Tuesday, 29 May 2012

Wayne's Spinach and Leek Soup

Today I'm mainly sunburned after a weekend of looking at puffins, so here is another of our brilliantly talented guess bloggers.  Today, it's Wayne's turn with a simple and healthy spinach and leek number.  You can find Wayne on twitter where he is @wazzy76  Feel free to say nice things about him..

Hi I’m Wayne and very happy to be guest blogging on Soup Tuesday. As like Dan I am a lover of soup, well all food in general but particularly soup. When I'm not entertaining my three children (who also love food) I'm cooking, eating or testing recipes.

Our busy lives are centred around our kitchen table it’s a cliche to say but the hub of our home is our kitchen.

Why soup? Soup to me is like a good wine something to accompany any good meal or to be enjoyed on its own, responsibly of course.

A creation using ingredients that can be anything you want it to be healthy, unhealthy, filling, refreshing, a snack or meal I'm sure you get the gist.

I gave up on recipe books for soup a long time ago its better to be creative and add whatever tastes right.


Spinach and leek soup.

Not a lover of spinach and after using it in quite a lot of ways, still not enjoying its iron like taste, I discovered a variation of this recipe in a little café in the lakes after a long walk trying to tire out the kids only 2 days into the Easter break.
After having the soup a phrase often used by my many school teachers came to mind “Could do better“, So adding a note to my jotter (memory like a sieve) saved the idea for future reference.

Da daaa here it is a really refreshing healthy soup with a all the added extras that come with spinach (far to many to mention) with a really fresh taste. Also good to note dairy and gluten free (depending on the stock)

2 table spoons olive oil
2 large onions (diced)
4 garlic cloves (crushed)
4 leeks (washed and sliced)
Half bag fresh spinach leaves( the ones in the salad fridge of most supermarkets)
2ltrs veg stock


1. Heat the oil. Add the diced onions sweat off for approx 3 mins

2. Add the crushed garlic cook for another minute

3. Throw in the leeks and continue to cook stirring through for a few minutes. Add the vegetable stock and season

4. Bring pan up to a simmer and cook for approx 10/15 minutes. Reduce the heat

5. Add the spinach and stir through. It does disappear to nothing but all the flavours still there.

6. Use a hand held blender and give the soup a quick blast (be careful not to splash)

7. Season to taste.

Healthy dieting type people can enjoy it on its own, I prefer it with a thick wedge of warm wholemeal buttered bread.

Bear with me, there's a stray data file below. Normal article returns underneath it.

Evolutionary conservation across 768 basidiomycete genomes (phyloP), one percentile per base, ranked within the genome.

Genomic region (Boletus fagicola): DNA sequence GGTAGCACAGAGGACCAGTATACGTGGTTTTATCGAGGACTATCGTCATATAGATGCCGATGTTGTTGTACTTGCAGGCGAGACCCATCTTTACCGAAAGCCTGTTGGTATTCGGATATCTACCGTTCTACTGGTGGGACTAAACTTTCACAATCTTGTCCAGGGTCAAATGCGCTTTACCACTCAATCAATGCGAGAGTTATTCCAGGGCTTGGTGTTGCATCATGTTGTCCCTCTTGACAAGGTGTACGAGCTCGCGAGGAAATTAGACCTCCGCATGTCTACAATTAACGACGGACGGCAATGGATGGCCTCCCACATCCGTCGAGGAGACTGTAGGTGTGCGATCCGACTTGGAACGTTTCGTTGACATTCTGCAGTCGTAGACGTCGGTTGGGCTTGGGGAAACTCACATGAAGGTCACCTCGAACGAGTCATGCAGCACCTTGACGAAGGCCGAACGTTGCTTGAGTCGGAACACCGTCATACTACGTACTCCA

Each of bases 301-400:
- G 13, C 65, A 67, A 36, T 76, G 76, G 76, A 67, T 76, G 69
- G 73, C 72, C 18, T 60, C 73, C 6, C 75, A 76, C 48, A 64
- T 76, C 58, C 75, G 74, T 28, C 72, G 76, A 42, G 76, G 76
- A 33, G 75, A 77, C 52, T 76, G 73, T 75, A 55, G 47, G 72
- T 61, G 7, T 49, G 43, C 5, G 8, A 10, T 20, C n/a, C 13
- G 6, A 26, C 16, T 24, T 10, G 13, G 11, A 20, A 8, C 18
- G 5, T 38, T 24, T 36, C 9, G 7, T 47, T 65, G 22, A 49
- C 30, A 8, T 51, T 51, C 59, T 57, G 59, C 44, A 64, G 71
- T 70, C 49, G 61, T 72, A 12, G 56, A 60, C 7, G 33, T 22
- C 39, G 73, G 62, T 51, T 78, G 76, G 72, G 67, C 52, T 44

Monday, 28 May 2012

Rosie's Lardy Cake

This is a few weeks late now, but I've been rather too busy baking, working and holidaying to manage to write about it all as well! However, I have some lovely cakes to share with you...
The beautiful cakes at the Pudsey 50's themed Clandestine Cake Club event. (Mine is the rather less attractive offering front left...)
Last weekend I attended another of the wonderful Clandestine Cake Club meetings run by the Pudsey branch. The theme for this meeting was 50's cake, and I was a little stumped. Inspiration struck when I decided to ask someone who had been a child in the 50's (Mr Soup's mum - I might be in trouble for that statement!) what they remembered their mum making, and the resounding answer was Lardy cake (a true Yorkshire staple it turns out, although it's not originally from Yorkshire, before you write in like angry Points of View viewers...). A bit of research later, and I'd dug a recipe out of a 50's cookbook, made a couple of changes to convert it into a cake-format and modernise it a little (mostly the addition of a few more spices), and prepared to make it.

Essentially a lardy cake is a bit like a shortcrusty pastry (made with lard - there's no non-pig-fat surprise to this - it is what it says on the tin!) wrapped around some currants, and then baked. I started by making the pastry, then rolled it out into a long strip, put a row of spice/sugar/dried fruit mix down the middle, then rolled the pastry around the mix to make a tube. I then twirled this into the cake tin, sprinked a bit more fruit mix on top and baked it. When it came out of the oven I prepared some syrup using the leftover fruit/sugar/spice mix, and glazed the cake with it.

I was very pleased with the result - though it was a bit heavy the cake was tasty, and definitely hearkened back to a time when rationing was still in force, and sugar was a luxury to be used very sparingly - it is so easy to take for granted the well-stocked shelves in the supermarket. The fruit in the middle is a nice surprise and looks good when the cake is cut.

Rosie's Lardy Cake :

350g flour
pinch salt
2tsp baking powder
75g lard
1 egg, beaten
100g mixed dried fruit
100g sugar
2tsp cinnamon (and/or mixed spice - adjust quantities to your taste)

Make the dough by rubbing the lard into the flour, baking powder and salt. Add the egg and mix to a soft dough adding a little milk if needed.

Make the filling using the mixed dried fruit (you could just use raisins, but I had some mixed fruit and so used that instead), brown sugar and cinnamon.

Roll out the dough into a long thin strip, about 5 - 7.5cm / 2inches wide.
Melt ~25g lard and brush the dough with it.
 Put a line of filling down the middle of the strip, and fold the dough over the filling to make a long tube, filled with spiced, sugary fruit. (You will have a little filling left - put it into a small saucepan and add a little water. Heat gently till the sugar dissolves, and boil for a little while to thicken slightly. This is the glaze.)